If you’re a fan of explosive diarrhea, summer is a great time to catch it. Between Cryptosporidium, which can survive in chlorinated swimming pools, and cyclosporiasis, which recently sickened at least 20 people in an outbreak linked to contaminated broccoli, you have plenty of opportunities.
Crypto is a parasite that can spread in swimming pools
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Now, I am not suggesting that we all avoid swimming pools. Pools are wonderful ways to beat the heat, have fun, learn to swim, and more. But I am begging you not to go into a pool if you have recently had diarrhea.
The chlorine in swimming pools will kill most infectious germs that make their way in there. But Cryptosporidium is a microscopic parasite with a protective outer shell. It can survive in chlorinated pools long enough to get people sick, and it isn’t easily killed by hand sanitizer, either. The disease it causes is called cryptosporidiosis.
The CDC says that if you have tested positive for crypto, you should stay out of pools for two weeks. A recent case study on a swim team found that the parasite spread from one team (where 19 of 50 members ended up falling ill) to the members of two different teams that they competed against. The members felt well enough to compete, but were still infectious.
The CDC also asks that you please not poop in pools, not swallow pool water, and that you check children’s swim diapers every hour to avoid spreading diarrheal diseases.
Cyclosporiasis can spread via food or water
Despite the similar name, Cyclospora (which causes cyclosporiasis) is an entirely different type of diarrhea-causing microscopic parasite that tends to spread in the summertime. Reported cases tend to peak in June and July, the CDC says. This year, there have already been over 200 cases. One cluster in Georgia and Alabama was linked to raw broccoli; the others are of unknown cause.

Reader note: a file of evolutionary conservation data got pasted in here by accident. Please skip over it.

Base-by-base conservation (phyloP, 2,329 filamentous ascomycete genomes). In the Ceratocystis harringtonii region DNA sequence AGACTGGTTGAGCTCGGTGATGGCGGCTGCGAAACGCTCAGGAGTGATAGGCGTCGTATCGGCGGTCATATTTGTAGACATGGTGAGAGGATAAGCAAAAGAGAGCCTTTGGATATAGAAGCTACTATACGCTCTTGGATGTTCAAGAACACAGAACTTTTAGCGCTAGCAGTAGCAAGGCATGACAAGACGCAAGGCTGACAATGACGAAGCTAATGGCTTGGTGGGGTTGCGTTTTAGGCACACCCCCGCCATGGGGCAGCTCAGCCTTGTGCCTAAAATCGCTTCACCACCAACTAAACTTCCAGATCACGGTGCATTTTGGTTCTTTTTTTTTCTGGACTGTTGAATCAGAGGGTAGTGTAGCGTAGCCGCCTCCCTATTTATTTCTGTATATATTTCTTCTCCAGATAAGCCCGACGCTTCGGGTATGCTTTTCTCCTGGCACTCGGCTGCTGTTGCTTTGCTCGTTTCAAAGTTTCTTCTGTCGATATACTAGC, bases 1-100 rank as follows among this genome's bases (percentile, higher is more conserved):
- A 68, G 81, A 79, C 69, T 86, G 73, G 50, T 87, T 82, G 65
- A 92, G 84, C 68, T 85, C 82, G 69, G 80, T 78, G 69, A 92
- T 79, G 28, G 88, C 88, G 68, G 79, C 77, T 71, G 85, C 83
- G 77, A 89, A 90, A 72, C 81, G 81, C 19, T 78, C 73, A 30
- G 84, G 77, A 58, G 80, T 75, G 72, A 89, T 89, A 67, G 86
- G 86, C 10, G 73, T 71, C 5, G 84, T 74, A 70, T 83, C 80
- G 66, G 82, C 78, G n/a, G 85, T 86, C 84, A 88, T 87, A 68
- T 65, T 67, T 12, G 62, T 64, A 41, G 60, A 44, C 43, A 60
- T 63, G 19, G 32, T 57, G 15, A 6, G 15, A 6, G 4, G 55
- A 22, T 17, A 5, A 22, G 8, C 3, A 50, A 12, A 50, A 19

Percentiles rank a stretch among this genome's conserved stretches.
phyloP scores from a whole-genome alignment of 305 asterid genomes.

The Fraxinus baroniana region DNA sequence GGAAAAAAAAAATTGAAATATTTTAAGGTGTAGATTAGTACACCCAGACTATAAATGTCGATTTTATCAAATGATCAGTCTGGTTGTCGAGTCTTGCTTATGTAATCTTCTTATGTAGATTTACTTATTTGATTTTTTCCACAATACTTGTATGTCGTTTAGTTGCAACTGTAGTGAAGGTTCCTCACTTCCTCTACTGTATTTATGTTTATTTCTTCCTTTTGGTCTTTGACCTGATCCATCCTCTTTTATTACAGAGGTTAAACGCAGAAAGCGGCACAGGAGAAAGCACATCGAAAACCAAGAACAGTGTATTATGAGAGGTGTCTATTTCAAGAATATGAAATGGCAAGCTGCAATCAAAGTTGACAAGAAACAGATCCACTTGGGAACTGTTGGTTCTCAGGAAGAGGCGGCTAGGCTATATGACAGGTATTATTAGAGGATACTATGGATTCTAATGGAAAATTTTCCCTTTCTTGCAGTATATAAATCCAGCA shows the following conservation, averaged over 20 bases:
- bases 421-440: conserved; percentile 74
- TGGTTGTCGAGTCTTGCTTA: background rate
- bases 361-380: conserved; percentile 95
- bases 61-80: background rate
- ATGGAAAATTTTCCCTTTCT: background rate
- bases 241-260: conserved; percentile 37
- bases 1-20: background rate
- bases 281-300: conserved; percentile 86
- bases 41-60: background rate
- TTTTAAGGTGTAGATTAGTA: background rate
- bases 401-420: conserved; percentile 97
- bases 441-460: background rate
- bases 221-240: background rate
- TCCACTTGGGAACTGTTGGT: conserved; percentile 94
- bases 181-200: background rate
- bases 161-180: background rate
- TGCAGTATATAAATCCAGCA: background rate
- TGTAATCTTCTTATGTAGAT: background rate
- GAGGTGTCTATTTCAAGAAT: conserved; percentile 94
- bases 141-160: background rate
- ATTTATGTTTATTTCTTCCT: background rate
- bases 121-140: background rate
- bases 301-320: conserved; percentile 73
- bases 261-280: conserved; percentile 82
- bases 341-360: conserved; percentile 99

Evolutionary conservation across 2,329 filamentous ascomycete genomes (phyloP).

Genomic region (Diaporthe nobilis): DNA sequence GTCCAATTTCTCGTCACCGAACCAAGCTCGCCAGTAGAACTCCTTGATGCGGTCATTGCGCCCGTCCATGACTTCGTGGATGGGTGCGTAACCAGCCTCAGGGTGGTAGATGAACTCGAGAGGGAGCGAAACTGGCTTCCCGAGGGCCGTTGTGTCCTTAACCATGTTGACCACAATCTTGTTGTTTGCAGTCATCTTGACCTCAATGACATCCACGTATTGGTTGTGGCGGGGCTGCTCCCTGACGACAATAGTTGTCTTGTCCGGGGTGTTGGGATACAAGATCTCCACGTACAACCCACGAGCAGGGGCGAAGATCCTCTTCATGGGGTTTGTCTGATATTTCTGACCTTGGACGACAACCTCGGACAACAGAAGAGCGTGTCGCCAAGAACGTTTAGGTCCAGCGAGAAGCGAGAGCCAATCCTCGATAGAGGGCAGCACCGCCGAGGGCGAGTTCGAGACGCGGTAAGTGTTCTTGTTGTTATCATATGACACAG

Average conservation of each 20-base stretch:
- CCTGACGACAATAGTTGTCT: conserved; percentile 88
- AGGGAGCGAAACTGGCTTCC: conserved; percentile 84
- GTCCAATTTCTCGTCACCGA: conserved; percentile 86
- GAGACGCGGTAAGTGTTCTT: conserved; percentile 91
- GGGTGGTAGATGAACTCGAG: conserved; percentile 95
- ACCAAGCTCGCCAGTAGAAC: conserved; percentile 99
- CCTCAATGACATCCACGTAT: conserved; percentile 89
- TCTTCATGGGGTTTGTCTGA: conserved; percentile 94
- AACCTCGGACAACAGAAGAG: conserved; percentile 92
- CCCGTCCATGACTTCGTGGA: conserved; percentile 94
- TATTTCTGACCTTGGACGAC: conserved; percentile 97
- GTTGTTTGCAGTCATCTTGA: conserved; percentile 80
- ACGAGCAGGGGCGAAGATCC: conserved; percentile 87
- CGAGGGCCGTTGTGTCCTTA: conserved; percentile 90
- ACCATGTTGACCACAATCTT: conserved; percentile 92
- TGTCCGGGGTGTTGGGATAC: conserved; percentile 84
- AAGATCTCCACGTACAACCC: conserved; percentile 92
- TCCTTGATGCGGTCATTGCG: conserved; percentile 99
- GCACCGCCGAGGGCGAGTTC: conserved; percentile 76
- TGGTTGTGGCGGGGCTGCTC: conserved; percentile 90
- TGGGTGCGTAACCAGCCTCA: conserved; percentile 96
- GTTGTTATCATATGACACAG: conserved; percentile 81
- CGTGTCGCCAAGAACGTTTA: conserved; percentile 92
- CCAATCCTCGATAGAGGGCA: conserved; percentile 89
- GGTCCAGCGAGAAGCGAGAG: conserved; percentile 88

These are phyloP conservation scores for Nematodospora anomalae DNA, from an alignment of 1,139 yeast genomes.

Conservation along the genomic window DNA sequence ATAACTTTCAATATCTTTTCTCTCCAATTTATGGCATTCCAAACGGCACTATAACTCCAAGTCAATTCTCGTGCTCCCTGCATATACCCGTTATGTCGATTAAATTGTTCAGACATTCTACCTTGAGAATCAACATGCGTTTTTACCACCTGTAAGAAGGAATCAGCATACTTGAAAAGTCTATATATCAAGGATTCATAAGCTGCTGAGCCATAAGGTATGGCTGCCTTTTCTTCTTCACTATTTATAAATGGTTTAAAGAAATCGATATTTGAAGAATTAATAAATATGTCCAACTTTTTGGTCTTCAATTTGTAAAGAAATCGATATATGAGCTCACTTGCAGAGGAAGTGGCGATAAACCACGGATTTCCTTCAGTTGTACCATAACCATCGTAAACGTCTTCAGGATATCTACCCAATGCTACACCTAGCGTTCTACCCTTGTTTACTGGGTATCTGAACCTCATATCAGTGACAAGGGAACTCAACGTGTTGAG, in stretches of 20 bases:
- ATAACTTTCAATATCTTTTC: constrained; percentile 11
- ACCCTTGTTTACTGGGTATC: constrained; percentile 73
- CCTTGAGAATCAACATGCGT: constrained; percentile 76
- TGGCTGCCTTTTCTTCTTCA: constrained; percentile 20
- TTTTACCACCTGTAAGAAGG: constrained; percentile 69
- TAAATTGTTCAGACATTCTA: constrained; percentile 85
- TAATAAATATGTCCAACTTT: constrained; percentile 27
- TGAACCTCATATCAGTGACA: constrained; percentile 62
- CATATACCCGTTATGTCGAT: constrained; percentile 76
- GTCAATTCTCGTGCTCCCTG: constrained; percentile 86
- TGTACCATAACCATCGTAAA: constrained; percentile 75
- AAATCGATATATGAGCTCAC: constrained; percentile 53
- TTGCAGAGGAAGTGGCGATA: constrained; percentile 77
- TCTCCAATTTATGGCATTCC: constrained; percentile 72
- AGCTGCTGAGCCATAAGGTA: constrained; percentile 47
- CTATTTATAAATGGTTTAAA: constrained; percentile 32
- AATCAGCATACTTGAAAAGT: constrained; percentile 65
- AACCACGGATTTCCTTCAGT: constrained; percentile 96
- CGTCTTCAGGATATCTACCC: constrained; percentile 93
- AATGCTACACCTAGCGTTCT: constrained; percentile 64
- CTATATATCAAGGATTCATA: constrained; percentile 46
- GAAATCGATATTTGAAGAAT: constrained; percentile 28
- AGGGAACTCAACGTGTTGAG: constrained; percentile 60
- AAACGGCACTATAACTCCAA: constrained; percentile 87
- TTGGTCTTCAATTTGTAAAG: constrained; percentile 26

The Cyclospora parasite has a life cycle that only partially takes place in the human body. After you have your diarrhea, the parasites need to mature (“sporulate”) before they can be infectious to others. This takes a few weeks. So you can’t pass the parasite directly to another person, as you can with crypto.
Instead, the parasite tends to reach its victims through contaminated food or water. Past outbreaks of cyclosporiasis have been linked to raspberries, basil, snow peas, mesclun lettuce, and cilantro. Obviously, you should avoid drinking any water that may have been contaminated by human feces. The CDC also recommends washing your produce (including using a scrub brush on hard produce like potatoes) and promptly refrigerating cut fruits and vegetables.